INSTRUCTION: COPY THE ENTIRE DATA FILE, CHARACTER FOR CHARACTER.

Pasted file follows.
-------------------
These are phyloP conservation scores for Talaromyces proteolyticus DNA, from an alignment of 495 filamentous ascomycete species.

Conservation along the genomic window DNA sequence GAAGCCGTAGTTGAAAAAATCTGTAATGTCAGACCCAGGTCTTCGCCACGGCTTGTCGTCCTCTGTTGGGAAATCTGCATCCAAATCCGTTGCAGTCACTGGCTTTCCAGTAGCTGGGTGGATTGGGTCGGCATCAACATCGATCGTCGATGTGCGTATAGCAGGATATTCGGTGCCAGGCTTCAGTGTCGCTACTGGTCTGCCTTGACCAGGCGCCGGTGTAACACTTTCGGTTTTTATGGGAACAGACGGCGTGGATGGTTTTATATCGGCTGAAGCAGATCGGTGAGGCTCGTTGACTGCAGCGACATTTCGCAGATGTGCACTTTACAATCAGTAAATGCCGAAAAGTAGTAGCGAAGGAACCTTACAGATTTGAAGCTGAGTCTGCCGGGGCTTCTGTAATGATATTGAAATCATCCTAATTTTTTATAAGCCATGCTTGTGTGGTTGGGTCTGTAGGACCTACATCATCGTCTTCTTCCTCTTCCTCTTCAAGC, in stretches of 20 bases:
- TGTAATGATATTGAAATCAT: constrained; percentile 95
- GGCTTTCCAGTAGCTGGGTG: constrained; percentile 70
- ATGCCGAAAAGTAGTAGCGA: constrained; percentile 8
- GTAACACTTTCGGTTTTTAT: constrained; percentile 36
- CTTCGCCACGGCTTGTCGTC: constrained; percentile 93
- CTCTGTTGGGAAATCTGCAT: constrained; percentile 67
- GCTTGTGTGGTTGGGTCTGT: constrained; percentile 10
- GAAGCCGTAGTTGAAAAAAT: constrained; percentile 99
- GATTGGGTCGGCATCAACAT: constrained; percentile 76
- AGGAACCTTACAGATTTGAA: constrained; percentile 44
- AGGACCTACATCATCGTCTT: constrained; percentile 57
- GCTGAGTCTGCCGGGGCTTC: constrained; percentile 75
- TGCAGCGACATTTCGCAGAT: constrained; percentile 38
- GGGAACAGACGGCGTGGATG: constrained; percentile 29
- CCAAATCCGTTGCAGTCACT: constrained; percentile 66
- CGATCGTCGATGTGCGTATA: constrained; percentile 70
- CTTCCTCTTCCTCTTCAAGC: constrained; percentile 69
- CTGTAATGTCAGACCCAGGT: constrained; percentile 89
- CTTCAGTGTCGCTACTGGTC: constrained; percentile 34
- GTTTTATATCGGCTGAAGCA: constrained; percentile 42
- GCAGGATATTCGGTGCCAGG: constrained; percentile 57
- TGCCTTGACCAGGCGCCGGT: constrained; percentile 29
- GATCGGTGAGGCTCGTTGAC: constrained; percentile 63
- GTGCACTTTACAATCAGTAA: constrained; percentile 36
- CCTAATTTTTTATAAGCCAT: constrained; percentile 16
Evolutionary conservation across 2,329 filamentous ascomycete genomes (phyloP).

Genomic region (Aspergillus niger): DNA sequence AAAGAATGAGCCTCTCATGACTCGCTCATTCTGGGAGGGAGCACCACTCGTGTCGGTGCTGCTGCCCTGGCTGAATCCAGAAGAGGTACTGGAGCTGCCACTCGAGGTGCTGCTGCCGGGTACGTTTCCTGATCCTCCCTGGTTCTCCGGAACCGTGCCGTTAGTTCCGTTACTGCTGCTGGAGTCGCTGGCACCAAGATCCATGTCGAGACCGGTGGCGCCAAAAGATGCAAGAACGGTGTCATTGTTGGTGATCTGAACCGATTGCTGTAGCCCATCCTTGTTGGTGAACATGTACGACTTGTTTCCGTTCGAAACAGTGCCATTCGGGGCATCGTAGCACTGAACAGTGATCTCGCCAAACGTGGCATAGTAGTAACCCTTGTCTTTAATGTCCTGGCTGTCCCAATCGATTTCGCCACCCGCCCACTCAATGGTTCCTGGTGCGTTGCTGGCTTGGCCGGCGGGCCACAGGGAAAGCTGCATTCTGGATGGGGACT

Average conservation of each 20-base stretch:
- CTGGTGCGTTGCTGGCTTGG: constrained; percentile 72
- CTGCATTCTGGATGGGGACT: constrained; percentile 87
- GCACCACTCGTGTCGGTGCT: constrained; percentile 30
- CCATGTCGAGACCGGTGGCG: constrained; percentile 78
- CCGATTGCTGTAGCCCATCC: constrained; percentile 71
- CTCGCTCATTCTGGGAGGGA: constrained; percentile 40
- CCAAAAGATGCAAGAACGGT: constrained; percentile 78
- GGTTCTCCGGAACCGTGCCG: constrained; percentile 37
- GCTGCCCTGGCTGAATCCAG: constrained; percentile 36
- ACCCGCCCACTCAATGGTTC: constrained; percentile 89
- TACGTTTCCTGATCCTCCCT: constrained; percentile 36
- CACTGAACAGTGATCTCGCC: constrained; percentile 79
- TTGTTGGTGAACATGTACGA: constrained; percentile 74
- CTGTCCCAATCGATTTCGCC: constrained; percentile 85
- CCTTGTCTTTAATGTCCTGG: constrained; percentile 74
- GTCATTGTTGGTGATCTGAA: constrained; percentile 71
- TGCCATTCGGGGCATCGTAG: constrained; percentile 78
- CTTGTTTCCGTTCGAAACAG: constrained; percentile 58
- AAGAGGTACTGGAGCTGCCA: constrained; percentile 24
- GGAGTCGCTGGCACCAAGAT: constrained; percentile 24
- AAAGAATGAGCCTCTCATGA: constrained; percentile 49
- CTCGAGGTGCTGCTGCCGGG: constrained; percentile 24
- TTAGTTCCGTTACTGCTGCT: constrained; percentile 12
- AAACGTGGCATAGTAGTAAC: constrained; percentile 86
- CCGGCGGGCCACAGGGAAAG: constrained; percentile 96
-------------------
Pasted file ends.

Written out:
These are phyloP conservation scores for Talaromyces proteolyticus DNA, from an alignment of 495 filamentous ascomycete species.

Conservation along the genomic window DNA sequence GAAGCCGTAGTTGAAAAAATCTGTAATGTCAGACCCAGGTCTTCGCCACGGCTTGTCGTCCTCTGTTGGGAAATCTGCATCCAAATCCGTTGCAGTCACTGGCTTTCCAGTAGCTGGGTGGATTGGGTCGGCATCAACATCGATCGTCGATGTGCGTATAGCAGGATATTCGGTGCCAGGCTTCAGTGTCGCTACTGGTCTGCCTTGACCAGGCGCCGGTGTAACACTTTCGGTTTTTATGGGAACAGACGGCGTGGATGGTTTTATATCGGCTGAAGCAGATCGGTGAGGCTCGTTGACTGCAGCGACATTTCGCAGATGTGCACTTTACAATCAGTAAATGCCGAAAAGTAGTAGCGAAGGAACCTTACAGATTTGAAGCTGAGTCTGCCGGGGCTTCTGTAATGATATTGAAATCATCCTAATTTTTTATAAGCCATGCTTGTGTGGTTGGGTCTGTAGGACCTACATCATCGTCTTCTTCCTCTTCCTCTTCAAGC, in stretches of 20 bases:
- TGTAATGATATTGAAATCAT: constrained; percentile 95
- GGCTTTCCAGTAGCTGGGTG: constrained; percentile 70
- ATGCCGAAAAGTAGTAGCGA: constrained; percentile 8
- GTAACACTTTCGGTTTTTAT: constrained; percentile 36
- CTTCGCCACGGCTTGTCGTC: constrained; percentile 93
- CTCTGTTGGGAAATCTGCAT: constrained; percentile 67
- GCTTGTGTGGTTGGGTCTGT: constrained; percentile 10
- GAAGCCGTAGTTGAAAAAAT: constrained; percentile 99
- GATTGGGTCGGCATCAACAT: constrained; percentile 76
- AGGAACCTTACAGATTTGAA: constrained; percentile 44
- AGGACCTACATCATCGTCTT: constrained; percentile 57
- GCTGAGTCTGCCGGGGCTTC: constrained; percentile 75
- TGCAGCGACATTTCGCAGAT: constrained; percentile 38
- GGGAACAGACGGCGTGGATG: constrained; percentile 29
- CCAAATCCGTTGCAGTCACT: constrained; percentile 66
- CGATCGTCGATGTGCGTATA: constrained; percentile 70
- CTTCCTCTTCCTCTTCAAGC: constrained; percentile 69
- CTGTAATGTCAGACCCAGGT: constrained; percentile 89
- CTTCAGTGTCGCTACTGGTC: constrained; percentile 34
- GTTTTATATCGGCTGAAGCA: constrained; percentile 42
- GCAGGATATTCGGTGCCAGG: constrained; percentile 57
- TGCCTTGACCAGGCGCCGGT: constrained; percentile 29
- GATCGGTGAGGCTCGTTGAC: constrained; percentile 63
- GTGCACTTTACAATCAGTAA: constrained; percentile 36
- CCTAATTTTTTATAAGCCAT: constrained; percentile 16
Evolutionary conservation across 2,329 filamentous ascomycete genomes (phyloP).

Genomic region (Aspergillus niger): DNA sequence AAAGAATGAGCCTCTCATGACTCGCTCATTCTGGGAGGGAGCACCACTCGTGTCGGTGCTGCTGCCCTGGCTGAATCCAGAAGAGGTACTGGAGCTGCCACTCGAGGTGCTGCTGCCGGGTACGTTTCCTGATCCTCCCTGGTTCTCCGGAACCGTGCCGTTAGTTCCGTTACTGCTGCTGGAGTCGCTGGCACCAAGATCCATGTCGAGACCGGTGGCGCCAAAAGATGCAAGAACGGTGTCATTGTTGGTGATCTGAACCGATTGCTGTAGCCCATCCTTGTTGGTGAACATGTACGACTTGTTTCCGTTCGAAACAGTGCCATTCGGGGCATCGTAGCACTGAACAGTGATCTCGCCAAACGTGGCATAGTAGTAACCCTTGTCTTTAATGTCCTGGCTGTCCCAATCGATTTCGCCACCCGCCCACTCAATGGTTCCTGGTGCGTTGCTGGCTTGGCCGGCGGGCCACAGGGAAAGCTGCATTCTGGATGGGGACT

Average conservation of each 20-base stretch:
- CTGGTGCGTTGCTGGCTTGG: constrained; percentile 72
- CTGCATTCTGGATGGGGACT: constrained; percentile 87
- GCACCACTCGTGTCGGTGCT: constrained; percentile 30
- CCATGTCGAGACCGGTGGCG: constrained; percentile 78
- CCGATTGCTGTAGCCCATCC: constrained; percentile 71
- CTCGCTCATTCTGGGAGGGA: constrained; percentile 40
- CCAAAAGATGCAAGAACGGT: constrained; percentile 78
- GGTTCTCCGGAACCGTGCCG: constrained; percentile 37
- GCTGCCCTGGCTGAATCCAG: constrained; percentile 36
- ACCCGCCCACTCAATGGTTC: constrained; percentile 89
- TACGTTTCCTGATCCTCCCT: constrained; percentile 36
- CACTGAACAGTGATCTCGCC: constrained; percentile 79
- TTGTTGGTGAACATGTACGA: constrained; percentile 74
- CTGTCCCAATCGATTTCGCC: constrained; percentile 85
- CCTTGTCTTTAATGTCCTGG: constrained; percentile 74
- GTCATTGTTGGTGATCTGAA: constrained; percentile 71
- TGCCATTCGGGGCATCGTAG: constrained; percentile 78
- CTTGTTTCCGTTCGAAACAG: constrained; percentile 58
- AAGAGGTACTGGAGCTGCCA: constrained; percentile 24
- GGAGTCGCTGGCACCAAGAT: constrained; percentile 24
- AAAGAATGAGCCTCTCATGA: constrained; percentile 49
- CTCGAGGTGCTGCTGCCGGG: constrained; percentile 24
- TTAGTTCCGTTACTGCTGCT: constrained; percentile 12
- AAACGTGGCATAGTAGTAAC: constrained; percentile 86
- CCGGCGGGCCACAGGGAAAG: constrained; percentile 96